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Mr. Robert Campbell
Care of H & A Campbell
Clifton Aug 9 1838
Dear Mr. Campbell,
Here we are in the ague and fever country where many things are scarce particularly good pens & lines so do not flatter yourself that you will receive a very excellent letter. We have been here about a week and have partaken rather too copiously of melons which I have no doubt would have affected us seriously had they not been previously cooled in an ice house.
We are staying with a cousin of ours Mrs. Gomlin, and 'tis the most beautifully situated place I was ever at in all my life. The house is not the best but we have every comfort almost in the world & I wish I could always live in the country.
Mrs. Gomlin has the most charming child I ever saw - an infant. It is
[Pg. Break] tearing up my papers on the table beside me and by signs & tears imploring me to take it up.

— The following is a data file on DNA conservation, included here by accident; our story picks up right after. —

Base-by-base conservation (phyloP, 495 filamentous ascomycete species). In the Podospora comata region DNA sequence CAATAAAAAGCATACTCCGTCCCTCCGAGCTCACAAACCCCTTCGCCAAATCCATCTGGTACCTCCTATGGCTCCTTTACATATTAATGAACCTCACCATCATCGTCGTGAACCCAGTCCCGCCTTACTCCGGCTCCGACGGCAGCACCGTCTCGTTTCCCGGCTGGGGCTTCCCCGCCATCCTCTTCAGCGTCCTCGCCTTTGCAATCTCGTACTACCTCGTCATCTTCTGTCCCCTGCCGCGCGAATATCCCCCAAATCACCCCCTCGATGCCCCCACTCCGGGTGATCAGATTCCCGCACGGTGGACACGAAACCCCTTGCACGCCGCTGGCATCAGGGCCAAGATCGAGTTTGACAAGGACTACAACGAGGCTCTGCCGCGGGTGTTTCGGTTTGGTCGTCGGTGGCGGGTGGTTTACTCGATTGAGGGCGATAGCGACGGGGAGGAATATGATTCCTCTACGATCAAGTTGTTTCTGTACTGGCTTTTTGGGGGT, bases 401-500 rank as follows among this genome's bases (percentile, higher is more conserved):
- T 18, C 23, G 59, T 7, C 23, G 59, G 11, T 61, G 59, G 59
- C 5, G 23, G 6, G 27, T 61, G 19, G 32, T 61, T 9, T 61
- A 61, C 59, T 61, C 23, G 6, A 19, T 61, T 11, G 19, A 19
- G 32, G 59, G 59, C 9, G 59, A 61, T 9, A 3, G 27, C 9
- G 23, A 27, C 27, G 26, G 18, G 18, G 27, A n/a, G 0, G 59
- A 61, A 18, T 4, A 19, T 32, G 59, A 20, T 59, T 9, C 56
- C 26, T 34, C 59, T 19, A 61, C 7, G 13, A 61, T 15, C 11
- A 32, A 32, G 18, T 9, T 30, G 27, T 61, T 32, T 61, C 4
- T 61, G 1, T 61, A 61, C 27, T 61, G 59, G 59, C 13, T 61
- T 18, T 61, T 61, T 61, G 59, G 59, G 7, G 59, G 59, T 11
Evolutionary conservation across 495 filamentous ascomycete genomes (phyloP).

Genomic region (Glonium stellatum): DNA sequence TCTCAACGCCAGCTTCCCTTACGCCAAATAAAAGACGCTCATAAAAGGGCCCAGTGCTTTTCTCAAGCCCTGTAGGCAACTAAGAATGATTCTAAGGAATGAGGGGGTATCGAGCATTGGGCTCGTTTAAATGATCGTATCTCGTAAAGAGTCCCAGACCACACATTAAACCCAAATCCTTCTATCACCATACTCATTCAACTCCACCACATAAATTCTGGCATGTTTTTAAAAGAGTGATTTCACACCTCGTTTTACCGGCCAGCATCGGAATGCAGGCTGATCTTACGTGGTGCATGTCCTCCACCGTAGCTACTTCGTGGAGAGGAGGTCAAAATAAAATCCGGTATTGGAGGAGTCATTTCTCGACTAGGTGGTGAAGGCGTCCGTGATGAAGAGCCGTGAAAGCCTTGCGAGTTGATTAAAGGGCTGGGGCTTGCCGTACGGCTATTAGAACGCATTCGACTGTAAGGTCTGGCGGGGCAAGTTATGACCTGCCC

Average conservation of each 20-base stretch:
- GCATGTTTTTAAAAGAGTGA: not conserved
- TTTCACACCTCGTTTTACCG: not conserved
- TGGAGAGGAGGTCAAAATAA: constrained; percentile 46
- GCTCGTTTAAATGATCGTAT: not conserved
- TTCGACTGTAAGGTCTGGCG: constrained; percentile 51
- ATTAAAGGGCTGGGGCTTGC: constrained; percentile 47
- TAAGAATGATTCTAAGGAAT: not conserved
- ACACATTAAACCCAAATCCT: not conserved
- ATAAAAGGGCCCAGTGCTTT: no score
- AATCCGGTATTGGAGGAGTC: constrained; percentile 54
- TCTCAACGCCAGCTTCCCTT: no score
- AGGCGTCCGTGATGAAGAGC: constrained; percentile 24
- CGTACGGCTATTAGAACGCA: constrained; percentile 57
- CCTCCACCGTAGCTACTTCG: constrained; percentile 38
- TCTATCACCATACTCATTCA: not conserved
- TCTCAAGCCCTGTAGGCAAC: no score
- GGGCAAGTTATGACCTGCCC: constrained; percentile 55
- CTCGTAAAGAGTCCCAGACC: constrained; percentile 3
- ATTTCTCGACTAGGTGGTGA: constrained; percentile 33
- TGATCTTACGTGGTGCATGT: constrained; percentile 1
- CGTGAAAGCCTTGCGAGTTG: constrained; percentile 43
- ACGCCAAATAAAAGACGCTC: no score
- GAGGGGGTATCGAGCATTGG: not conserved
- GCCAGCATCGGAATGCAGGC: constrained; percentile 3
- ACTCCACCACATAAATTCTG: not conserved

I would have written as soon as we arrived here but the overseer only goes to Richmond once a week so I had no opportunity of sending it to the office.
A friend of cousin Mary, Dr. Burton (a relation of Mrs. Lee) called to see us with Mr. Baillie and spoke in the most exalted terms of her. I am told he still bitterly deplores his young beautiful wife's disease.
Curse the brevity of this epistle but Mr. Gally is waiting to take them and I have been interrupted ever since I commenced writing. I suppose we will return to Raleigh in about a week, though we have not presently decided whether I shall go to Philadelphia or not it is most probable I will. You intimate a change of route in returning west. I would be happy to see you in any other place, as all suspicions of our engagement are quelled. I fear I would
[Pg. Break] I would [sic] not be able to receive you as I would wish if you came through Virginia. Give many thanks to cousin Mary for her past kindness, and say I will write soon to her and then render them verbally, meanwhile do not neglect to write your truly affectionate,